Fish Farming and Aquaculture Environmental Concerns

Although aquaculture provides many benefits, there are several concerns linked to it as well. The impact it presents to the areas it is practiced in needs to be managed to ensure a sustainable operation. Otherwise, aquaculture would suffer the same fate as overfishing wild populations.

Questions about Aquaculture

The first impact aquaculture has is on the surrounding environment the specific operation exists in, with a primary concern being pollution. A successful fish farm, for example, requires fish meal to sustain its stock. As with any other agricultural practices, the consumption of food by the stock results in waste products. Because the population of a species in a fish farm is significantly more dense than what would occur naturally, the waste products generated are more concentrated as well. For a fish farm, if it were left unchecked, the living conditions for the stock would soon become too toxic for survival. And if the possibility exists for those water products to leave the pond or culture tank, surrounding life forms will be negatively impacted too. For cages or nets at sea, those waste products are able to contaminate the surrounding marine areas.

Poorly managed fish farms can also be a haven for disease, such as fish lice. While the lice are detrimental to the health and quality of the fish, other diseases can actually have an impact on the fish farmers and local inhabitants as well.

Many aquaculture operations include aquatic species not native to their surroundings.
Whether the operation includes managing salmon in seawater pens or carp in fresh water ponds, the possibility exists for the exotic species to escape to their surroundings. Once they’re allowed to mix in the natural surroundings, several adverse effects can result. The non-native species would have the opportunity to breed with native species, altering the genetic diversity of that area. The exotic species may turn to local species as a food source now that their source of nutrition in the fish farm is not available. Or, the newcomers may be able to out-compete native species for food sources, placing an unfavorable amount of stress on that species.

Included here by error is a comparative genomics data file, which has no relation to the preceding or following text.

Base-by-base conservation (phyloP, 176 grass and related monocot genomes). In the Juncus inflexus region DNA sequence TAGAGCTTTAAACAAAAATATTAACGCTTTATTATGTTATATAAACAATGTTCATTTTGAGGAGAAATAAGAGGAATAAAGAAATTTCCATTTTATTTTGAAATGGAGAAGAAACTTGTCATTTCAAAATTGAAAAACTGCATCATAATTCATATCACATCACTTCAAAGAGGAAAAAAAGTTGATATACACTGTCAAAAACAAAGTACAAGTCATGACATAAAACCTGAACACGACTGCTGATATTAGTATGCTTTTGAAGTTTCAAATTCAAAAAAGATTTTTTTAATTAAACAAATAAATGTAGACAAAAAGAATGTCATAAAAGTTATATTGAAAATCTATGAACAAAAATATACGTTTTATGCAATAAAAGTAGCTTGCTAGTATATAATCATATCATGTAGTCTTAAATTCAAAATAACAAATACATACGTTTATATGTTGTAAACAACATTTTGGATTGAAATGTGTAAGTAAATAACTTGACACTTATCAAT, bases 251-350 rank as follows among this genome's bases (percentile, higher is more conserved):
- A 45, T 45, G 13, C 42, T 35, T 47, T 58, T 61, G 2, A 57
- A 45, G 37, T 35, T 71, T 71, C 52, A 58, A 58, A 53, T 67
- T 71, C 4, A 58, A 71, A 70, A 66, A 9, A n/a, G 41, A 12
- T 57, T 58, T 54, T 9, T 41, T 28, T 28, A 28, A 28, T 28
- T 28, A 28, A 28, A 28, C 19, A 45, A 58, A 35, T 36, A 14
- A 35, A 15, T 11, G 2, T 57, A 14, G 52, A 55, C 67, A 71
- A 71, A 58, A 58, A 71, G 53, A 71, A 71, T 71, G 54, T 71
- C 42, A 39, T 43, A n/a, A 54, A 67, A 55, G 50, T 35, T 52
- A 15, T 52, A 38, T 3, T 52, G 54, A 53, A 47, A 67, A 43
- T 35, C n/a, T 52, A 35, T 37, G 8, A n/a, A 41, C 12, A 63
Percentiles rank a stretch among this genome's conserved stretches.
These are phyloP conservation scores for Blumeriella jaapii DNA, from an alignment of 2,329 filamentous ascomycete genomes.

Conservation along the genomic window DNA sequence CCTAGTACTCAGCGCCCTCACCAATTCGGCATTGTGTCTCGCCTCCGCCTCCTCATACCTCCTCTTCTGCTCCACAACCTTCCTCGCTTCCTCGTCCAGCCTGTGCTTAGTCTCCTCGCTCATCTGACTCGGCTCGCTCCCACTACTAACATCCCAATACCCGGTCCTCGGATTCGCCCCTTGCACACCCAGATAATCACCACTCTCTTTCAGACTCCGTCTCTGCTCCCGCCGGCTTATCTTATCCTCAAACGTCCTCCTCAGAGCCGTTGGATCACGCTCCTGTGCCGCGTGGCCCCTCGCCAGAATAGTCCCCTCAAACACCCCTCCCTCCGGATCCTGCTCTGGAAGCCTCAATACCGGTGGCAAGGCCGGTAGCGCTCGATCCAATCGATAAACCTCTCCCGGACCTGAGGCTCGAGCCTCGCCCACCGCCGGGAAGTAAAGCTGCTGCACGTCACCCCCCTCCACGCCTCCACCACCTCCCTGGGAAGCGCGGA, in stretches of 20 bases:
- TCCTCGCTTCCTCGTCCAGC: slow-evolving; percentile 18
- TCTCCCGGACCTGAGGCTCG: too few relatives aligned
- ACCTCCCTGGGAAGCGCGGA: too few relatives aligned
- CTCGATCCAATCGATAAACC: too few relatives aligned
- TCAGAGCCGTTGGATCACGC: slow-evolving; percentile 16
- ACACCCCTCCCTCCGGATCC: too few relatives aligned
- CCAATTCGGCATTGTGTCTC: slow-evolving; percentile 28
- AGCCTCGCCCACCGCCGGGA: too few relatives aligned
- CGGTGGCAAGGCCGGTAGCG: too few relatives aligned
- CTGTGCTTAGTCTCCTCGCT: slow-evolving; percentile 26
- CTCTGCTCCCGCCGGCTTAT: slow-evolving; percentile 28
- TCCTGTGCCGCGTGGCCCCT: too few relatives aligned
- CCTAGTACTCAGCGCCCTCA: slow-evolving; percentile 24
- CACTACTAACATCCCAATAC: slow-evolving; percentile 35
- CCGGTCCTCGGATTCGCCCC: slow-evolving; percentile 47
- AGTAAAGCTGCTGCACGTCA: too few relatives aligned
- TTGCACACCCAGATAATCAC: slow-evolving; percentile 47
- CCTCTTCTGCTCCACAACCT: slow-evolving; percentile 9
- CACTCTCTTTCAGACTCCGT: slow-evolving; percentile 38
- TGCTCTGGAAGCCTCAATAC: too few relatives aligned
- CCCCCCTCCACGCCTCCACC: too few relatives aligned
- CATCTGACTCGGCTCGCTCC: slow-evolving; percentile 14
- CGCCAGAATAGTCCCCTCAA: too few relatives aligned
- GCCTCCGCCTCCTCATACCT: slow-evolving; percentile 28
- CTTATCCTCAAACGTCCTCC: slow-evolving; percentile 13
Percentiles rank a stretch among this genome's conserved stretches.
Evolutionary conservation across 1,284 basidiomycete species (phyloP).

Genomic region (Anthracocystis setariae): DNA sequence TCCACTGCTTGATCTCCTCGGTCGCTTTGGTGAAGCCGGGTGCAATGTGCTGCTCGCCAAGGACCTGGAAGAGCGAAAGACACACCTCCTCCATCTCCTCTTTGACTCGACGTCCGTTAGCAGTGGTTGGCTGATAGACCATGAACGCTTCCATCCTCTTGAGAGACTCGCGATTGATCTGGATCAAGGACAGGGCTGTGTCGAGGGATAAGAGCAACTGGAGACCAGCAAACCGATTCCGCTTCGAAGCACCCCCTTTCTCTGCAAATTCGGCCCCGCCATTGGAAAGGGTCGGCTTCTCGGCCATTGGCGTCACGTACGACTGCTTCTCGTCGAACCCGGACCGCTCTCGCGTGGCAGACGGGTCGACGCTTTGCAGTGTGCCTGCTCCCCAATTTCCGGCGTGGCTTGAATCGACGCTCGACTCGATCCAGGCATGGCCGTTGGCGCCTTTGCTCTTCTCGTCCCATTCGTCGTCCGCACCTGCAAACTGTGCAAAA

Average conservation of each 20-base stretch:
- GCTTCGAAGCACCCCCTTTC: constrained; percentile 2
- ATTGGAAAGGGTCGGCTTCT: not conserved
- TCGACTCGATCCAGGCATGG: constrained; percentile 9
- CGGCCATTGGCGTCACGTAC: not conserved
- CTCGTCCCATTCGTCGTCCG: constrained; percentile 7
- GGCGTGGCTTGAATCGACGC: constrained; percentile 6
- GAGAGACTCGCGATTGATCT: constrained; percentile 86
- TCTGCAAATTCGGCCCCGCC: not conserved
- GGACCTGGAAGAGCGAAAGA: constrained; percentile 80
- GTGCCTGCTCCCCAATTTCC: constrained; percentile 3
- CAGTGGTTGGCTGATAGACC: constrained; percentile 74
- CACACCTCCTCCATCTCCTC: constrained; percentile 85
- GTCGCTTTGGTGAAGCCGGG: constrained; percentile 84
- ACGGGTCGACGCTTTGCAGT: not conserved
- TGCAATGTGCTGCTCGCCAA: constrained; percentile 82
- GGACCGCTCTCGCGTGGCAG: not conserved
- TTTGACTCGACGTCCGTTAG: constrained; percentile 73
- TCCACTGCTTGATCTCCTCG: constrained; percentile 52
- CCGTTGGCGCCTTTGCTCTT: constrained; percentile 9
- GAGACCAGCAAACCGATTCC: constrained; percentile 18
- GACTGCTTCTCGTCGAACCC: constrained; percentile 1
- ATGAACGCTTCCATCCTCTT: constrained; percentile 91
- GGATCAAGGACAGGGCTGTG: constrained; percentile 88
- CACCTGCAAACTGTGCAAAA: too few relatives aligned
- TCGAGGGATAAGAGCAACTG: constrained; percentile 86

One side effect of creating a fish farm where there had not been one previously is the impact on the local bird population. Birds may congregate in the farm area, seeing the stock as a possible food source. Local crop production may not be able to withstand the increase in bird density.

A last possible negative aquaculture impact can be the loss of land. Fish farms in manmade ponds require a significant amount of acreage if the species is to be raised from fry to fully mature adults. That acreage cannot be used for other purposes, which can have a significant impact on growing areas or locations with other agricultural needs.

As with many agricultural operations, foresight into these negative impacts can be avoided and actually turned to positive results. Biomaterial from fish farms, if not toxic or overly rich in specific chemicals, can be dredged and used as fertilizer in the production of local crops.

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